Arjun Mathur talks International Emmy nomination, lockdown productivity and being selective about the roles he plays
Arjun Mathur became the first Indian actor to earn a nomination in the Best Actor category at the International Emmys, slated to take place on 23 November.
Arjun Mathur would have starting shooting the second season of Made in Heaven in May, reprising his career-defining role as Karan Mehra, the gay co-founder of a Delhi-based wedding planning agency had we been been living in a normal world. But when a global pandemic brought the entire world to a halt almost overnight, Mathur who isn’t a stranger to either setbacks or indefinite periods of waiting did what he has always done: he adapted to the situation.
The result is an awfully productive lockdown. In June, Mathur acted in Out With It, a 10-minute film that was part of Home Stories, Netflix India’s anthology shorts films shot entirely during the lockdown. He followed it up with a role in Voot’s The Gone Game, an ambitious four-episode thriller that revolved around COVID-19. But the icing on the cake came in September when Mathur became the first Indian actor to earn a nomination in the Best Actor category at the International Emmys, slated to take place on 23 November. “I must clarify that I wasn’t really very productive. That’s a lie. Both these shoots combined were not more than six-seven days of work,” he laughingly admits over a phone call.
If the 38-year-old actor sounds self-effacing, it’s probably because he has always had the knack for seeing the bigger picture. “After my first few years in acting, I think it started becoming quite clear to me, what the systems are at play over here, what kind of path I need to find for myself, and how do I go about finding the path for myself in a system that works the way it does,” he says, making sense of his trajectory. Mathur started out as an Assistant Director working on over seven films, most of them blockbusters (Bunty Aur Babli, Rang De Basanti) just to get a foothold in the film industry. But even when he got his break as an actor, starring in Zoya Akhtar’s Luck By Chance (2009) and Onir’s I Am (2010), fame didn’t immediately come calling. Neither did satisfying roles. For someone who’s been a professional actor since 2007, Mathur’s filmography is surprisingly spare. But that changed sometime last year with Made in Heaven that catapulted him into the public consciousness in such an all-consuming manner that the after-effects of which are still being felt to this day. What made his turn all the more epoch-making was his vulnerable portrayal of an urban, homosexual man that marked one of the first representations of homosexuality in a post-377 India.
Mathur has always been the kind of actor who goes all in, having this tremendous ability to express so much while doing so little. This precise gift was on full display in Out With It where Mathur played Angad, an anxious 20-something man who isolates himself from the world because he is too fearful to face it. The camera follows Mathur over the course of a week as he motivates himself to go out, getting one step closer to revealing himself to the world. The urgency of the actor’s turn, equal parts arresting and frightening, feels informed by the uncertainty of living in a time when life has retreated indoors, a curious instance of reel merging into real so seamlessly that you can’t tell where one begins and where the other ends. It’s one of those roles where there is really no place to hide: he manages to sustain suspense with an alert body-language and a perennially panic-stricken face, conveying a lifetime of backstory with mere glances. In fact, Mathur makes it humanly impossible to look away from the screen even for one second. The world of difference that a gifted actor can bring to the table has never been this clear.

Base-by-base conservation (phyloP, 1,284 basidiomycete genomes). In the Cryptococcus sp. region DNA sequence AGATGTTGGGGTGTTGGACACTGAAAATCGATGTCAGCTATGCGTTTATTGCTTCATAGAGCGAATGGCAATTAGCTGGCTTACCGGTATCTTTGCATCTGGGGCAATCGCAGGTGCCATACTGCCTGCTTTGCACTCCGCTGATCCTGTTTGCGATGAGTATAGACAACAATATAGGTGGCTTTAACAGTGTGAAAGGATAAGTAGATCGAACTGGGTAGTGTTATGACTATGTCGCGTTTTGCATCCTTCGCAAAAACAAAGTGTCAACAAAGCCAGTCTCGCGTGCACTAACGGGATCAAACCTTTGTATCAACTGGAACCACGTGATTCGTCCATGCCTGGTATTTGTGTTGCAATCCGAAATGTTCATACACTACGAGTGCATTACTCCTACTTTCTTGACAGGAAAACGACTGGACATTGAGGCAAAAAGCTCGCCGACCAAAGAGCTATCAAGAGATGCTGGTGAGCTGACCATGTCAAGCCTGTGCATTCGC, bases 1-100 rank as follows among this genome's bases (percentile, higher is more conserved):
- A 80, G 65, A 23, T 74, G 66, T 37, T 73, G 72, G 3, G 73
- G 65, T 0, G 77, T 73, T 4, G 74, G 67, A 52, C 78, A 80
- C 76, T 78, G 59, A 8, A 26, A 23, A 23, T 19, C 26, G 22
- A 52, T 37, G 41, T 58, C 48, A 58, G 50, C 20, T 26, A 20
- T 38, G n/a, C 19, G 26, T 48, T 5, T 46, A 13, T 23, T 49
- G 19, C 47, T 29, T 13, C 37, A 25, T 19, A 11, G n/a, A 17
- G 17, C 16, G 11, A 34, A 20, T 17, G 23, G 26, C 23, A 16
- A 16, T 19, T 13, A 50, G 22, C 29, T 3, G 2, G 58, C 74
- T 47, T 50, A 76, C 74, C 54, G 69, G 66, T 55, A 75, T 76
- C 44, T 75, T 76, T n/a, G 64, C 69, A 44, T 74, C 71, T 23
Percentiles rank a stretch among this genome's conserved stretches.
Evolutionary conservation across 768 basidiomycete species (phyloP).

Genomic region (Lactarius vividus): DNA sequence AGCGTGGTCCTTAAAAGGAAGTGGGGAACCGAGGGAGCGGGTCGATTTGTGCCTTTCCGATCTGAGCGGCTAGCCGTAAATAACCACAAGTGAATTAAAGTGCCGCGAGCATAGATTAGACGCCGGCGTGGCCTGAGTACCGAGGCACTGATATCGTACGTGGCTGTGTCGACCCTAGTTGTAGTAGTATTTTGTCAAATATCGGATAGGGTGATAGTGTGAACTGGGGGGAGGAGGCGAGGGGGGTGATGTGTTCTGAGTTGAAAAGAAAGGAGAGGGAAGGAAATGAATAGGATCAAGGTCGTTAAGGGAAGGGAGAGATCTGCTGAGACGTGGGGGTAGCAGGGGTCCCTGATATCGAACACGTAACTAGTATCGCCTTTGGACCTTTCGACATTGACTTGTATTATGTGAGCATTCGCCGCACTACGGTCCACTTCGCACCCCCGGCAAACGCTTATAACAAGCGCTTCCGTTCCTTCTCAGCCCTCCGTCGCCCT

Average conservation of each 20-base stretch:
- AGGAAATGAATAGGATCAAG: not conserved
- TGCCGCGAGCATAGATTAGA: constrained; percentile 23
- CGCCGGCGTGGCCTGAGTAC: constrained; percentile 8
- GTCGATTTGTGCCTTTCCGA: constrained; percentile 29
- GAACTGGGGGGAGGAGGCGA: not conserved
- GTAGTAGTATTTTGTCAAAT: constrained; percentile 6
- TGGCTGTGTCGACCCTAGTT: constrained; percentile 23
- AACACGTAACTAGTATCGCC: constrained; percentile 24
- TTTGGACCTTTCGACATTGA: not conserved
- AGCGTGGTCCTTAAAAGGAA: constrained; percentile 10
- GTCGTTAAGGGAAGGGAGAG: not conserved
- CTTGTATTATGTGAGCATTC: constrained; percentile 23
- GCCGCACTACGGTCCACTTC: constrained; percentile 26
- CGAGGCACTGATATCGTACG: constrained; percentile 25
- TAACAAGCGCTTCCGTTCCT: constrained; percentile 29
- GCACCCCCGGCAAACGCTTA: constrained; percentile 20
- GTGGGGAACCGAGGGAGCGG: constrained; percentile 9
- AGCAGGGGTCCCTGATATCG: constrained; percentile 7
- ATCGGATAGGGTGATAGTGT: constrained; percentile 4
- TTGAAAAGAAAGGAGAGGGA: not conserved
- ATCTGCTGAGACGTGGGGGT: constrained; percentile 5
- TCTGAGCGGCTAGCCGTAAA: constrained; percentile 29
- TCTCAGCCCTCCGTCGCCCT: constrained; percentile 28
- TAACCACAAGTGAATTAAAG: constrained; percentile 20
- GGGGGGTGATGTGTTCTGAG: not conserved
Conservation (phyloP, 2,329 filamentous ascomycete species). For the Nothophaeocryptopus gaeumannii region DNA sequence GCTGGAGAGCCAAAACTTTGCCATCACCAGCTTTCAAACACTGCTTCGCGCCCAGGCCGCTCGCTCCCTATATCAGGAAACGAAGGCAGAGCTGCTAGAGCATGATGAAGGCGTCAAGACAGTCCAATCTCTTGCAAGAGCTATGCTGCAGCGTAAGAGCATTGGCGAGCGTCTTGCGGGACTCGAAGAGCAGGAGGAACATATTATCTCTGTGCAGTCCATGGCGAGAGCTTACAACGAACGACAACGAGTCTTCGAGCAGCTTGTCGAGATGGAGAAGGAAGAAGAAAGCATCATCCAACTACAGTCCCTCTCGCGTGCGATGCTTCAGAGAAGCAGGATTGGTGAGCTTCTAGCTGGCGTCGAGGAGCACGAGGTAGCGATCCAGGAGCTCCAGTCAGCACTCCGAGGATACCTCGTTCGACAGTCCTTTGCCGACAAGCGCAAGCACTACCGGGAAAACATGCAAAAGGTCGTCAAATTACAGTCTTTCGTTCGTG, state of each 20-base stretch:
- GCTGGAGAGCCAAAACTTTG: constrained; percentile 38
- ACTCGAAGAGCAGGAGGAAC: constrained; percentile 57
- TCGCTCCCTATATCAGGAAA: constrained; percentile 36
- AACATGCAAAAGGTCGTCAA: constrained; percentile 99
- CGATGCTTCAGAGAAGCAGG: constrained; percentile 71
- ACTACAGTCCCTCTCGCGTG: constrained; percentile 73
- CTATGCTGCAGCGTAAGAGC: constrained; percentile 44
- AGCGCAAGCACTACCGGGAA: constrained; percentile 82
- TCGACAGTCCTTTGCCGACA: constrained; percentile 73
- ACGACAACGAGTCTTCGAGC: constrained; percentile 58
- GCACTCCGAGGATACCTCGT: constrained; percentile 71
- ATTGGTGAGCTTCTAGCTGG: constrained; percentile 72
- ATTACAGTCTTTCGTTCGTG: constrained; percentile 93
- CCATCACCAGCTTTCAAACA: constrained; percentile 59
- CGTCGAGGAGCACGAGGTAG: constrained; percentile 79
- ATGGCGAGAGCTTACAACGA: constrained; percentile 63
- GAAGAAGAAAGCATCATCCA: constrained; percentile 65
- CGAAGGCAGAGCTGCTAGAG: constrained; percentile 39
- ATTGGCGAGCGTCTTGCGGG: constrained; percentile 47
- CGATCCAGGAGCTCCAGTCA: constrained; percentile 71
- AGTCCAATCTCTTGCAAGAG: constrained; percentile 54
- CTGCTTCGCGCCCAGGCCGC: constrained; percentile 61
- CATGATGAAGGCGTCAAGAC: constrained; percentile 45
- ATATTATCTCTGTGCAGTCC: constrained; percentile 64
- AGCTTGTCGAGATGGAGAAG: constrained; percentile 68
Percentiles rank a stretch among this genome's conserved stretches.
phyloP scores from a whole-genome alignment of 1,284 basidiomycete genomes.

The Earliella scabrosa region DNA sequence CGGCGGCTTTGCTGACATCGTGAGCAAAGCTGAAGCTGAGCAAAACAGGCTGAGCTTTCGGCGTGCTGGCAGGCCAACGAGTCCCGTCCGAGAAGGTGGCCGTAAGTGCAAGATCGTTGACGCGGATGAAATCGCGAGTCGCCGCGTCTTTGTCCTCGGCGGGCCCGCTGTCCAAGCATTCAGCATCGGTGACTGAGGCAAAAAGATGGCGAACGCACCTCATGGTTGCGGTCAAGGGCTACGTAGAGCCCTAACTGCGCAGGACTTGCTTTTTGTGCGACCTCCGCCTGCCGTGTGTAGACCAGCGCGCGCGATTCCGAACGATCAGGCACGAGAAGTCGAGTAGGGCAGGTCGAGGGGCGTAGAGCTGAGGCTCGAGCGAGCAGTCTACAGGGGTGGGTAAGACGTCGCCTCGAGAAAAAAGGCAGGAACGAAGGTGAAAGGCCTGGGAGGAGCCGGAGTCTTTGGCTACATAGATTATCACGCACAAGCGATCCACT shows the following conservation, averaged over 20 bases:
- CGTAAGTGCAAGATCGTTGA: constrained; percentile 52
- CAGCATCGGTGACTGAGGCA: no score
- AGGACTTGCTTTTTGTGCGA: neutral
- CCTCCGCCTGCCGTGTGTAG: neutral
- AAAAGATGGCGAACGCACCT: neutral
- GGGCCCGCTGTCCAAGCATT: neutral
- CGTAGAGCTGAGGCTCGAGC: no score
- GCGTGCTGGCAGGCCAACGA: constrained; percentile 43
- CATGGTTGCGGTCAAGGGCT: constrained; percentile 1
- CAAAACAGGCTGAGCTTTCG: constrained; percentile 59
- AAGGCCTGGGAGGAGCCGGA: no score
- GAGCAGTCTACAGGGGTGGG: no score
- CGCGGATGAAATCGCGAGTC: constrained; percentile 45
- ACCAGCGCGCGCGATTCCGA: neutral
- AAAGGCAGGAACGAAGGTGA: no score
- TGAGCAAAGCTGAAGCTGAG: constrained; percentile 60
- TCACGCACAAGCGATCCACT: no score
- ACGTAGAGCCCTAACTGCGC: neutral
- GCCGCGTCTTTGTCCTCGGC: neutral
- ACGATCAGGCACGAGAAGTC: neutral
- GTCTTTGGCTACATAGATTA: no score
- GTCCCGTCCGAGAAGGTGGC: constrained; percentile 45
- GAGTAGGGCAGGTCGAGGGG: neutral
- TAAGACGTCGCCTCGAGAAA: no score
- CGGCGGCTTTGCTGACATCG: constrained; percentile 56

Edited excerpts from the conversation:
Congratulations on the International Emmy Nomination for Best Actor. How did you hear of it?
I had just finished breakfast and coffee in the morning and I got a phone call from my actor friend, Sayani Gupta who asked me if I had heard this news. My first reaction was absolute disbelief. I thought someone was playing a joke on me or something; that it was a mistake or misprint of some sort. But yeah, turns out that wasn’t the case.
You’re the first Indian actor to land a Best Actor Nomination at the International Emmys. Does that feel like an icing on the cake?
That’s pretty amazing. I didn't think of it like this, but then I think that's a win for many things. I think that's a win for the changing face of the film industry. I think that's a win for the new kind of content that's been created in our country. I hope going forward, here’s something or the other coming out of our country every year that gets us the second nomination, you know, why not?
It’s been more than a year since the first season came out. It also came 13 years after you started acting professionally. How do you look back at the show today?
Made in Heaven was the first time I didn’t have to pedal my own work as an actor. Today, I know there are so many people who are going back and checking some of my previous work which were not seen too much at the time and suddenly, they are waking up to all of it and being like, “Wow, this was so good.” As far as I’m concerned, I’ve given my best to every project I’ve done but none of those projects have clicked the way Made in Heaven did. Why? Because there are so many factors that go into really making a project click that way, you know. For instance, who's making it? Where will it be seen? Who are the actors in it? How much is your budget and freedom? Will you be able to say what you want? Very rarely does it happen that all of it falls into place as beautifully as things did for Made in Heaven and I think that's when the magic happens, when all the things come together. I’ll be honest, these projects are very rare. But they are worth waiting for.